These are the diverse books I’ve recently read along with brief thoughts on each and links to publishers’ and booksellers’ pages, in no particular order.  All of these I wholeheartedly would recommend to middle and high school educators.

#1: I Will Always Write Back51ratk5f0rl-_sx329_bo1204203200_

Authors: Caitlyn Alifirenka, Martin Ganda

Publisher: Little, Brown

Synopsis (from School Library Journal): “The true story of two young pen pals who forge a life-altering connection. In 1997, Caitlin, a typical 12-year-old girl from a middle class American family, began writing to Martin, a studious 14-year-old from a Zimbabwe slum. In her letters, Caitlin described her life, which consisted of shopping trips, quarrels with friends, and problems at school. Martin was initially far more circumspect in his responses. Inflation had rocketed in Zimbabwe, and even finding money for postage was a struggle for the boy. Staying in school, which required paying costly fees, became merely a dream. Eventually, Martin revealed the harsh realities of his life to Caitlin, who began sending money and gifts. What started as chatty letters turned into a lifeline for Martin and his family, as Caitlin and her parents helped the boy stay in school and achieve his goal of studying at an American university. This is a well-written, accessible story that will open Western adolescents’ eyes to life in developing countries. Told in the first person, with chapters alternating between Caitlin’s and Martin’s points of view, this title effectively conveys both of these young people’s perspectives.”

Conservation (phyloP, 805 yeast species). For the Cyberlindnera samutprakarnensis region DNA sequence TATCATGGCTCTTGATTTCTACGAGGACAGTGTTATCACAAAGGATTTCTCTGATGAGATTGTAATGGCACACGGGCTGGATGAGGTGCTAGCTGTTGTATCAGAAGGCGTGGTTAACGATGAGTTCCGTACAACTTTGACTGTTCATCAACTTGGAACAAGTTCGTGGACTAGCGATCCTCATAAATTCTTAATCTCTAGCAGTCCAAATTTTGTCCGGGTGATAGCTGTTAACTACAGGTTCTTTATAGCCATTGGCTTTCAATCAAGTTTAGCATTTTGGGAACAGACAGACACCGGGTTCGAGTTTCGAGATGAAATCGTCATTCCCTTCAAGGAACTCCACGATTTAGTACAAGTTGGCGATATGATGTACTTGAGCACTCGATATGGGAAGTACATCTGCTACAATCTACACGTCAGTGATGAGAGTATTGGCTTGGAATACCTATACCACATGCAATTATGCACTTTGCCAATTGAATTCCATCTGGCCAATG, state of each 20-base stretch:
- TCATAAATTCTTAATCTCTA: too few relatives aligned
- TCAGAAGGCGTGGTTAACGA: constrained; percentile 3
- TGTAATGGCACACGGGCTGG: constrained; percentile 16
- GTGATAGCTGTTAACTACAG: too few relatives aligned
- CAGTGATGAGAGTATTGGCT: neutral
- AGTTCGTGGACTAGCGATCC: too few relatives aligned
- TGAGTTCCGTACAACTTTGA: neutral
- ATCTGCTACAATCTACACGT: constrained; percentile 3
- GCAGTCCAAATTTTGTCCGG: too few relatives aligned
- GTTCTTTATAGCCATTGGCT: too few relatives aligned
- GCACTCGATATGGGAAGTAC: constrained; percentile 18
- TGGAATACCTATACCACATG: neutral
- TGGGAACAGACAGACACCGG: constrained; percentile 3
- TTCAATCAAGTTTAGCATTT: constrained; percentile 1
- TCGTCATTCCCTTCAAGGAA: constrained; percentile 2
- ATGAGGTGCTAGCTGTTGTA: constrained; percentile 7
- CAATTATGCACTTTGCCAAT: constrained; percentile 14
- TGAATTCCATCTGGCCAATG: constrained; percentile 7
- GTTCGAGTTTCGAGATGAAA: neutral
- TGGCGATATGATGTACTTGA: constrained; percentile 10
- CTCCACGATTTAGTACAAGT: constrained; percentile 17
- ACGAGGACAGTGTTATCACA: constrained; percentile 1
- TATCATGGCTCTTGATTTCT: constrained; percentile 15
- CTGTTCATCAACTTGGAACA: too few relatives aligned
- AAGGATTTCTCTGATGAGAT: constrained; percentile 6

My Thoughts: I loved reading this.  It was a quick read, probably most appropriate for a 7th-9th grade audience.  I personally enjoyed that the setting starts when I was Caitlyn’s age, in the same year she was in 7th grade.  But more than that, it was a beautiful and heartrending portrait of compassion, perseverance, faith and optimism, and courage.  It showcases the best of people while not ignoring despair, fear, and desperation.  My only objection is that there’s a tendency to read it as “the rich white girl saves the day,” but in a classroom setting, using guided discussion and other resources, it would be quite easy to steer this into, “Martin did so much more than what meets the eye, and he never gave up.”  Lots of lessons to learn from this book. 

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